In State of Wonder, Marina Singh goes deep into the Amazon jungle to find her former supervisor, Dr. Annick Swenson, who is continuing her own mentor’s research into a tribal group where the women have extended fertility. At the same time, Swenson is seeking an anti-malaria drug that may stem from the same source.

I’m trying to think of other novels that have a technical breakthrough at their core. Neal Stephenson’s Cryptonomicon is one (the data haven at the end likely qualifies as a technical breakthrough). Yet I can think of few others. If you know any, please leave pointers in the comments. Perhaps more novelists should be thinking about how technological or scientific breakthroughs might power the plots of novels. Alternately, perhaps more novels do this than I realize, and I don’t have a good sense of other, similar novels that have been published.

Ian McEwan’s Solar is another one.

I can’t recall any 18th or 19th century novels that turn on technical breakthroughs.

Links: Paglia, farmers, boomtowns, Rams, Sapiens, and more!

* High-tech farmers are using LED lights in ways that seem to border on science fiction.

* “The new boomtowns: Why more people are relocating to ‘secondary’ cities.” As someone looking to do just that, for the usual reasons, it makes total sense to me.

* Scott Sumner on global warming and carbon taxes.

* “How the GOP Gave Up on Porn.” Seemingly everyone has given up on it, which is maybe not so good.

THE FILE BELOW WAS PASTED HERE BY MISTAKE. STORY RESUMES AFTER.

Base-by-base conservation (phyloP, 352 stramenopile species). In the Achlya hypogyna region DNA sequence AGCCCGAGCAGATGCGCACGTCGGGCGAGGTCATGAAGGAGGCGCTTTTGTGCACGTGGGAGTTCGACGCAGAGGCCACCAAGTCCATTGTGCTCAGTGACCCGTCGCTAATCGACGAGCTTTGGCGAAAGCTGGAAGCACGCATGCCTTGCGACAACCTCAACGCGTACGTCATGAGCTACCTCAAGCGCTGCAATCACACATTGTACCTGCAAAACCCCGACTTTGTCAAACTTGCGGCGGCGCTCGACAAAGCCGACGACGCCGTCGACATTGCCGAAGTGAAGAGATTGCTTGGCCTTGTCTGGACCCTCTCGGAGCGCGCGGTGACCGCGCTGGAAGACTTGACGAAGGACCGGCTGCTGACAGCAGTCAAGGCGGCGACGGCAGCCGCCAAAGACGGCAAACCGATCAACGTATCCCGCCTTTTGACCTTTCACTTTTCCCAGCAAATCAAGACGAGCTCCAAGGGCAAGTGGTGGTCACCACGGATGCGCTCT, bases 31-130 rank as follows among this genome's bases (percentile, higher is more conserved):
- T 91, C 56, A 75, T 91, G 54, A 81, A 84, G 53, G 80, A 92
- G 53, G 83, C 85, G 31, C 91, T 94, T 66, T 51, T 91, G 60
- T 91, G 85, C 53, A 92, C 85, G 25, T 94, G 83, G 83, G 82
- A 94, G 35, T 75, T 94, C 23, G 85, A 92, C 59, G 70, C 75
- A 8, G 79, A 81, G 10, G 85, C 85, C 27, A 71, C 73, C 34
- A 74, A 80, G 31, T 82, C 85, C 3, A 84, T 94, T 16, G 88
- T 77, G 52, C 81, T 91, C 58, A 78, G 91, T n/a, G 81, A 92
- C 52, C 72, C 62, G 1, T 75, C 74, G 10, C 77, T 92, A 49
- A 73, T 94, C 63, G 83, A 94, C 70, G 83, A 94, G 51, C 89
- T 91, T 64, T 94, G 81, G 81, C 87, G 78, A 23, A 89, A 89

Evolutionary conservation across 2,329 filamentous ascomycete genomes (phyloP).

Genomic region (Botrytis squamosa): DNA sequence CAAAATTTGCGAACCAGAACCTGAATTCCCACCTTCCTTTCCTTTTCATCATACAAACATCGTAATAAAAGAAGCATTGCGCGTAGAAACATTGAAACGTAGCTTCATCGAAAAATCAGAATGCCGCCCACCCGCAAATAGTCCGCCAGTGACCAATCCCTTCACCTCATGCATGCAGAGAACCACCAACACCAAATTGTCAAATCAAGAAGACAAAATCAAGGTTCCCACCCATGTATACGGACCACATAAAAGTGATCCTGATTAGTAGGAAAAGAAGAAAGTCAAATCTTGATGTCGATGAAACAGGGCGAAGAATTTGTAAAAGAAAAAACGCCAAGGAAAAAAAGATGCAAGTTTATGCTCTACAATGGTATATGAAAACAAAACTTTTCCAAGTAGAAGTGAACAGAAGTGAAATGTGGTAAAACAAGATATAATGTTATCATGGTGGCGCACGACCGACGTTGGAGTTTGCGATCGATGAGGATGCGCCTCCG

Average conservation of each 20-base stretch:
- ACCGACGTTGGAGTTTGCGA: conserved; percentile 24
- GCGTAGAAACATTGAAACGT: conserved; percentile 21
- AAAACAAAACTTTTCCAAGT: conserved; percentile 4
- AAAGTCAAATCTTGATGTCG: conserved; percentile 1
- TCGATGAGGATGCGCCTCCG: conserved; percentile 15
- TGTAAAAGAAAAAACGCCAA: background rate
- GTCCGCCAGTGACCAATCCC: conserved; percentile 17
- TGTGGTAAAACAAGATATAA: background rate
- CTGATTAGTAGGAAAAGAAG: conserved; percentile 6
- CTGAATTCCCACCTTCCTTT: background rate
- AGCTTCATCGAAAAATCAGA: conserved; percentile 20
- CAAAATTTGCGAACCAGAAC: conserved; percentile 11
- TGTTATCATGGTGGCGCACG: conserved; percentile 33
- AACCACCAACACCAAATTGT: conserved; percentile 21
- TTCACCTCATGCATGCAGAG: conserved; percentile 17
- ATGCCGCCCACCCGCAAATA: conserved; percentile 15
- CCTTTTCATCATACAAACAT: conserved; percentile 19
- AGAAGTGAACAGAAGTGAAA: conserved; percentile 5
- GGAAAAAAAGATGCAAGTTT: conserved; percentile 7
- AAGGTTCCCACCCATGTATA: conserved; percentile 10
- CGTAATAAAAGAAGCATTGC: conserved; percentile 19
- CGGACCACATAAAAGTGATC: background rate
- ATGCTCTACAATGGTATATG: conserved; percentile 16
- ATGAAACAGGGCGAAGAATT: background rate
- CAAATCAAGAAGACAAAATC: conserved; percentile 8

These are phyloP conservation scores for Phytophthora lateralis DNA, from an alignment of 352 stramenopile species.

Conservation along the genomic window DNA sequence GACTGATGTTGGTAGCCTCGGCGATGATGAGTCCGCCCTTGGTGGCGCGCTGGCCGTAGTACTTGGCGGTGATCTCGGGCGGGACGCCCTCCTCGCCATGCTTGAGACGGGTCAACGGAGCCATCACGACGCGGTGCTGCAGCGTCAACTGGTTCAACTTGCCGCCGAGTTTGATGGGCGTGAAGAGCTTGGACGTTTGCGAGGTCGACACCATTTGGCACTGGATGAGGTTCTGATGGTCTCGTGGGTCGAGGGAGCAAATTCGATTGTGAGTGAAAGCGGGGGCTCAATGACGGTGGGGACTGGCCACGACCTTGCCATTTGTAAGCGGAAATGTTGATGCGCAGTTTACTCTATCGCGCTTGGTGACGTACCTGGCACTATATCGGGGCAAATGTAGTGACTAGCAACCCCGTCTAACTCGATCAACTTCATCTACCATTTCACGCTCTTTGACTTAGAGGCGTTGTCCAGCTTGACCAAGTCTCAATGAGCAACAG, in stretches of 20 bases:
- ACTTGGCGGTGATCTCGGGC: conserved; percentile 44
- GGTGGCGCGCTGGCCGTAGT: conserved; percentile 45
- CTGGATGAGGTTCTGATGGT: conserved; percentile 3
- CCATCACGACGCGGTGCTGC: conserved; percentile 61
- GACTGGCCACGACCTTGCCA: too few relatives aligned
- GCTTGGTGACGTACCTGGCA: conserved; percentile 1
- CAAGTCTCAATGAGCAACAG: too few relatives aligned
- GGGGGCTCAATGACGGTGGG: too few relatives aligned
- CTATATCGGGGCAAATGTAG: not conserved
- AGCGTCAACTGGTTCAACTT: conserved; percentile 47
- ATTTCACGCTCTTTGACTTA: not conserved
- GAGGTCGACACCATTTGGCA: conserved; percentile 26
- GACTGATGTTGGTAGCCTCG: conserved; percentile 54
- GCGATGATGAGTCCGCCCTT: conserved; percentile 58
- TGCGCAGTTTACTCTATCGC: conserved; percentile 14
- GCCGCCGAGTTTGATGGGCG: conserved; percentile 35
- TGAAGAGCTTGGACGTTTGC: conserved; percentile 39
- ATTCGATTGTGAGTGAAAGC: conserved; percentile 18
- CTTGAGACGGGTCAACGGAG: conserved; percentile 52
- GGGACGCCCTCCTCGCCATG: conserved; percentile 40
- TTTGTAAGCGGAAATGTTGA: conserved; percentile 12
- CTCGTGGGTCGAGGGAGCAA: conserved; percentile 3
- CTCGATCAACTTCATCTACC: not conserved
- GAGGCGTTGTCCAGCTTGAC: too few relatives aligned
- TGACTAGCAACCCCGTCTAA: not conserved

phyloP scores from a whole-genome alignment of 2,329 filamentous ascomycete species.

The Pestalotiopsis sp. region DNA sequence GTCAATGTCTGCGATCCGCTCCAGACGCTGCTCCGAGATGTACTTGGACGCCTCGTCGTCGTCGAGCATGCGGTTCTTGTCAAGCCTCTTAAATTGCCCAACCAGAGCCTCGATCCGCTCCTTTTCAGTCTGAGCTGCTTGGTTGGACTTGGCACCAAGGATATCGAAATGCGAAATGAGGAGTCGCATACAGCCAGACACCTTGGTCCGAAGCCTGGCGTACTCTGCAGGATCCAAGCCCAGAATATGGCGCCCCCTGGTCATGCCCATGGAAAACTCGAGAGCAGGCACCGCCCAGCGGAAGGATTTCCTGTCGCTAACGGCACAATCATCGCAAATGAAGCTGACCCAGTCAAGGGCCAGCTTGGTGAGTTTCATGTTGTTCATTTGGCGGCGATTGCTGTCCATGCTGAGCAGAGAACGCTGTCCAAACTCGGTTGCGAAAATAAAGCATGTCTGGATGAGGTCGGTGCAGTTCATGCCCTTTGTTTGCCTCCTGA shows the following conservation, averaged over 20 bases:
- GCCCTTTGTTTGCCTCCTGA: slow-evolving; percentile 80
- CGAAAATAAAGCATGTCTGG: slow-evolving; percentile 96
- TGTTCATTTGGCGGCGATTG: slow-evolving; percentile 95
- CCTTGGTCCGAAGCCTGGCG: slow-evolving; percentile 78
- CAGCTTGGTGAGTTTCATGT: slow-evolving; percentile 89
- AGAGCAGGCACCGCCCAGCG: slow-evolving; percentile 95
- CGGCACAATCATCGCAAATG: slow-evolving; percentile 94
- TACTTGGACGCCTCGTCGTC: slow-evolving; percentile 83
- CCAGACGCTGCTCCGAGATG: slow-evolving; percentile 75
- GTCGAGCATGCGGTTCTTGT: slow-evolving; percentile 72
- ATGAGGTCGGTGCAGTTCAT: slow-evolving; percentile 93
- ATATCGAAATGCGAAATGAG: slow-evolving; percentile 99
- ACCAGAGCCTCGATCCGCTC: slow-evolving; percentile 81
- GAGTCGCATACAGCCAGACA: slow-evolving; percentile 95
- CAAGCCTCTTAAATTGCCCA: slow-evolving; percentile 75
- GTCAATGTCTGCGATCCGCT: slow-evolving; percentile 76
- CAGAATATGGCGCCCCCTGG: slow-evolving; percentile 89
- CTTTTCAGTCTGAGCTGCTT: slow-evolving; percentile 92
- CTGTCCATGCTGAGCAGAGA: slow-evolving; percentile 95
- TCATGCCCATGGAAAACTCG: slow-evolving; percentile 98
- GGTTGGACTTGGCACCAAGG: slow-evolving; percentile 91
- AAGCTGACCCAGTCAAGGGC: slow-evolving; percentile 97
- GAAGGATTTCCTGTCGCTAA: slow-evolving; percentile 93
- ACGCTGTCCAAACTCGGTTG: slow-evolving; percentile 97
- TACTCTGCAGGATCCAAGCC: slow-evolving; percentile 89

* Rams, on Dieter Rams.

* George RR Martin interview on writer’s block, which is what all of his modern interviews are actually about.

* “Pretentious, impenetrable, hard work … better? Why we need difficult books.” The bigger problem is that most “impenetrable” and “hard” books have nothing substantial in or to them. You discover their supposed secrets and find them to be totally empty, sort of like how Gollum goes under the Misty Mountains searching for secrets and gets nothing.

* Camille Paglia: It’s Time for a New Map of the Gender World.

* Tech C.E.O.s Are in Love With Yuval Noah Harari, Their Principal Doomsayer, and he is the author of Sapiens.

* Herman Hesse: Outside Man.

* The optimized anti-style of Allbirds shoes.

* The never-ending now. It ends in books! Past, present, future (“future” typically being science fiction).

* “The Novel Isn’t Dead—Please Stop Writing Eulogies.” Yes, another of these, but what can I say: I’m addicted to the genre, both of the death notices and of the life notices.

* Toronto Cleared Cars Off a Major Transit Corridor — And it Worked!

* Monica Lewinsky: “‘Who Gets to Live in Victimville?’: Why I Participated in a New Docuseries on The Clinton Affair.” It’s odd to me that claiming to be a victim is so popular and that claiming the mantle of victimhood, rather than that of skill or competence, is so popular.

* Terrorism is not effective, it seems, yet that does not stop us from fearing it.

Is there an actual Facebook crisis, or media narrative about Facebook crisis?

Delay, Deny and Deflect: How Facebook’s Leaders Fought Through Crisis” just appeared in the New York Times, but the whole thing seems imaginary: is there an actual crisis, outside the media narrative? Has Facebook seen an actual fall in monthly, weekly, or daily active users? That data would support a crisis narrative, but the best the article can do is, “its pell-mell growth has slowed.” Slowing growth makes sense for a company with two billion people using it; all companies eventually reach market saturation.